Last year the ACCC received more than 105,000 scam related contacts, with a significant portion relating to relationship scams. The ACCC is responding to this issue by "providing consumers with information via our Australasian Consumer Fraud Taskforce campaign and our Scamwatch website" and "attempting to disrupt relationship scams by writing to people who are sending money to overseas scams hotspots". 

Vulnerable and disadvantaged consumers

Following on from 2015, the ACCC will continue to prioritise the protection of older consumers and consumers who have recently arrived in Australia. Recent enforcement action includes proceedings against a retirement village for misleading residents about their right to choose a telecommunications service provider, successful claims against two retailers of adjustable beds for misleading conduct, and a successful claim of false or misleading representations and unconscionable conduct against a company that offered recent migrants assurances of sponsors, jobs, and permanent residency in return for large sums of money.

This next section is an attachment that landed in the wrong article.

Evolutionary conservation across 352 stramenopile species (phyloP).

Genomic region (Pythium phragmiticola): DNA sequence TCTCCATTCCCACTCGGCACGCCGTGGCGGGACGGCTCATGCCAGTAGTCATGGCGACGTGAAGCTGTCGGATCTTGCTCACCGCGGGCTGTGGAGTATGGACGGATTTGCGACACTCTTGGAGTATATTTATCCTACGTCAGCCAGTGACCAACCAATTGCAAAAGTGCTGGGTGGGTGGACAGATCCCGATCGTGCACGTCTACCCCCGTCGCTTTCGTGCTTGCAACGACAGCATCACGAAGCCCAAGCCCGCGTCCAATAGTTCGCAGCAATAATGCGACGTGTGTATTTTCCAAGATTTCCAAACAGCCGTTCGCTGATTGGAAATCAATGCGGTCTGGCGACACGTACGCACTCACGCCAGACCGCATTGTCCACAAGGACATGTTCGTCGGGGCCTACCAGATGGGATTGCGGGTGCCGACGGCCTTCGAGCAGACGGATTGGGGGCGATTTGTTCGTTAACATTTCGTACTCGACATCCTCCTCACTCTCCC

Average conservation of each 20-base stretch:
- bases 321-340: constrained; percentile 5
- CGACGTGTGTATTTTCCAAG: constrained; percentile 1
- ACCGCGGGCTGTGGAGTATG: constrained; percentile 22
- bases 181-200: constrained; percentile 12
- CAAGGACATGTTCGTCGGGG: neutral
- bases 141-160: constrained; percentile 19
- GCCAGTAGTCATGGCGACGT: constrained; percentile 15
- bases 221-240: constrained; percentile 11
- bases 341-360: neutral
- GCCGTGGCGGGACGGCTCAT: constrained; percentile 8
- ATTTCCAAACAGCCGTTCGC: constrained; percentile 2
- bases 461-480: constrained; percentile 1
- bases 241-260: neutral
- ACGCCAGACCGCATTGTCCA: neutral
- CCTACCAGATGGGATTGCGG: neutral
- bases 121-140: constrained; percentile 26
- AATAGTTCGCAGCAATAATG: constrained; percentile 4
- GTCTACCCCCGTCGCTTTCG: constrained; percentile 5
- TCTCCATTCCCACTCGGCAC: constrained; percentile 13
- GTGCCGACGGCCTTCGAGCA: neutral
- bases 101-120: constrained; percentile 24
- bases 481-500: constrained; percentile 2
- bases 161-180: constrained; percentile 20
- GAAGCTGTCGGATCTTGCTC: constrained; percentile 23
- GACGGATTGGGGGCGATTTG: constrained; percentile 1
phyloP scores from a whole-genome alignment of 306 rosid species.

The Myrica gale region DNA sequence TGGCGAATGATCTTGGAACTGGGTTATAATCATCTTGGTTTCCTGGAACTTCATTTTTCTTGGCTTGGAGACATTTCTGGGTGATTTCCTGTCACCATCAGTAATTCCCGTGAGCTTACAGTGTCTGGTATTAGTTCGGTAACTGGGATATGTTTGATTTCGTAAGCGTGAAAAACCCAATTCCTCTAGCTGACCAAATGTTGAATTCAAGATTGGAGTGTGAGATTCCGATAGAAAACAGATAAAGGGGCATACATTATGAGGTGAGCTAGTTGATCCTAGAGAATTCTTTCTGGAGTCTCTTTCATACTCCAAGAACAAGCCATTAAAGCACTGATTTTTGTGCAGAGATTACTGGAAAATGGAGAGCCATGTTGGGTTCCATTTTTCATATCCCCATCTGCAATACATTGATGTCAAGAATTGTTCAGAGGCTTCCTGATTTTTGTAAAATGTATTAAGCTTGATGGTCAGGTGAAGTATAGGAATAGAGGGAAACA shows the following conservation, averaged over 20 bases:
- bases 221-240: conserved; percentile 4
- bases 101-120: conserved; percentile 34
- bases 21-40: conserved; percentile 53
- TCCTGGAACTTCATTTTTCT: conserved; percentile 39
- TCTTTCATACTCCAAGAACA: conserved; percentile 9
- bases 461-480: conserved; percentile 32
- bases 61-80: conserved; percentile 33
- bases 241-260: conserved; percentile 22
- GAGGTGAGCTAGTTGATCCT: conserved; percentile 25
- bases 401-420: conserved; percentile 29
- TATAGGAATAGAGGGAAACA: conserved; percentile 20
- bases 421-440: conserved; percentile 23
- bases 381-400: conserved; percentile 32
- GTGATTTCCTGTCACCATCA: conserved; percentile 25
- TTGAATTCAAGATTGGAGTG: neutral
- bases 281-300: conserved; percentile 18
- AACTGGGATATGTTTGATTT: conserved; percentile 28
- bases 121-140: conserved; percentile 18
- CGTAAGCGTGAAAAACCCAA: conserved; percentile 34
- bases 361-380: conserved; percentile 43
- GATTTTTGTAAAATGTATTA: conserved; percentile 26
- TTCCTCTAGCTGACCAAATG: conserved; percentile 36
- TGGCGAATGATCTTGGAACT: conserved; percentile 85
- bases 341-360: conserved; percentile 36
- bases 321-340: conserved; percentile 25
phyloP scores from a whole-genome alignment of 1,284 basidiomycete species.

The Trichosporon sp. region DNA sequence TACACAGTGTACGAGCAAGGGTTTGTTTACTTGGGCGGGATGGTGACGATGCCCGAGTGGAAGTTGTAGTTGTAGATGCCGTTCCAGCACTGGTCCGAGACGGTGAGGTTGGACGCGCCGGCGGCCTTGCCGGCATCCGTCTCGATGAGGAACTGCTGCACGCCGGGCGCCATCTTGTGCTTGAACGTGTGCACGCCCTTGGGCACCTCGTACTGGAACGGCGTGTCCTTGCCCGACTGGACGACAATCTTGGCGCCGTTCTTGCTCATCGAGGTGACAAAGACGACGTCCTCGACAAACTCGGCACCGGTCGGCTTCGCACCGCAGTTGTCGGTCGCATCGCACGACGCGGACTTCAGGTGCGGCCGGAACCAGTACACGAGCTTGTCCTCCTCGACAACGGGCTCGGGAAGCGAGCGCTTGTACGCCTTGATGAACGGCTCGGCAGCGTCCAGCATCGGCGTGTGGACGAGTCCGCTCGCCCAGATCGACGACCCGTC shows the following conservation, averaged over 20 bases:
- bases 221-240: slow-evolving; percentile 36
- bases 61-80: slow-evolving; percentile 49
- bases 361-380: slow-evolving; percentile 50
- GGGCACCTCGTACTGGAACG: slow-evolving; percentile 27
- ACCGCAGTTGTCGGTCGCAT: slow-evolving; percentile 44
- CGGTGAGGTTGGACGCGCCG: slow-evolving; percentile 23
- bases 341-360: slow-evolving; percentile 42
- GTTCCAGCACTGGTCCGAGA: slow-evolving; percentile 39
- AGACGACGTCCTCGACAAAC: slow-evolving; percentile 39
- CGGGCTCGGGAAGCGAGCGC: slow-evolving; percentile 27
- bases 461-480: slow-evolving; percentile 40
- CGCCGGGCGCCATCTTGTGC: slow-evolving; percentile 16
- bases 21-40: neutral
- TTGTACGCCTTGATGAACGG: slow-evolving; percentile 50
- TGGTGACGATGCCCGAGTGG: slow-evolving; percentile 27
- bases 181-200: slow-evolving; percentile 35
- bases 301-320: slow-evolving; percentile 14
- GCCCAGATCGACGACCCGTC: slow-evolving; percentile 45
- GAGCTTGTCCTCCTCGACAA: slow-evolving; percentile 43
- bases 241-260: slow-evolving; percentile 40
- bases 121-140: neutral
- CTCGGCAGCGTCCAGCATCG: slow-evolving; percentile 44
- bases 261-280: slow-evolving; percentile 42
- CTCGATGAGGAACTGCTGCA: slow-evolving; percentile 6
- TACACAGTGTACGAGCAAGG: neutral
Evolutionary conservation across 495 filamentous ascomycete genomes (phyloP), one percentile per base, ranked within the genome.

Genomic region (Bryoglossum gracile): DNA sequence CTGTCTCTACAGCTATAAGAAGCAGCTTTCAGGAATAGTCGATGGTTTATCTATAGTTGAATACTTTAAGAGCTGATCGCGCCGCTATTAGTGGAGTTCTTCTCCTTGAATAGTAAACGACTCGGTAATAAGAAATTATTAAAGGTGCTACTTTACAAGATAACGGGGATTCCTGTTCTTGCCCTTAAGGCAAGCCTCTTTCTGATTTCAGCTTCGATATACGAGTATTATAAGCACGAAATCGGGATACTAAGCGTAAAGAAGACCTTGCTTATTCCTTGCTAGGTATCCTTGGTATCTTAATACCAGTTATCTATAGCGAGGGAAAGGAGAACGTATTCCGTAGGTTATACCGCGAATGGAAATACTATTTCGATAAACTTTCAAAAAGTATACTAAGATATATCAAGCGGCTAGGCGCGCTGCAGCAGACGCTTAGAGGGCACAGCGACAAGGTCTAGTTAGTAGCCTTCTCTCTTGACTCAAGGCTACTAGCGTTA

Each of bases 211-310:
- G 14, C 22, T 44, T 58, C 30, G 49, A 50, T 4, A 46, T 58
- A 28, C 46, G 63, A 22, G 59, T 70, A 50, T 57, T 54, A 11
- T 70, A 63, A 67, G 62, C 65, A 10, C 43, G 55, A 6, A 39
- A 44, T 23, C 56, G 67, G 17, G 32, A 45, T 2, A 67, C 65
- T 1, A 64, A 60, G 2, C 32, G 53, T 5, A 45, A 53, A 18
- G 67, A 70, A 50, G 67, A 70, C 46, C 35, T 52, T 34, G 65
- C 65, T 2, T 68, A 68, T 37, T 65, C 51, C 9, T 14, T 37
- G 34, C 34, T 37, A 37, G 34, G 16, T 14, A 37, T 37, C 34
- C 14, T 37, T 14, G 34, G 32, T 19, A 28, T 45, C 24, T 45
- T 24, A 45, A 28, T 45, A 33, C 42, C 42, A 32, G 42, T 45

As well as its 2016 priorities, the ACCC has reiterated that cartel conductanti-competitive agreements and practices and misuse of market power will always remain enduring priorities because they are "so detrimental to consumer welfare and the competitive process". 

In addition, the ACCC confirmed that it will always prioritise the assessment of product safety issues, "which have the potential to cause serious harm to consumers" and also announced that Indigenous consumers will become an enduring priority due to "challenges in relation to asserting their consumer rights".


The release of the 2016 ACCC Compliance and Enforcement Policy provides businesses with an opportunity to:  

  • reassess their exposure to competition and consumer laws, in particular to the areas covered by the ACCC's 2016 enforcement priorities; and  
  • reassess their practices, policies and procedures, including the adequacy of their compliance procedures, to effectively manage risk in these areas.

A copy of the 2016 ACCC Compliance and Enforcement Policy is here, and a copy of Chairman Rod Sim's speech launching the Policy is here.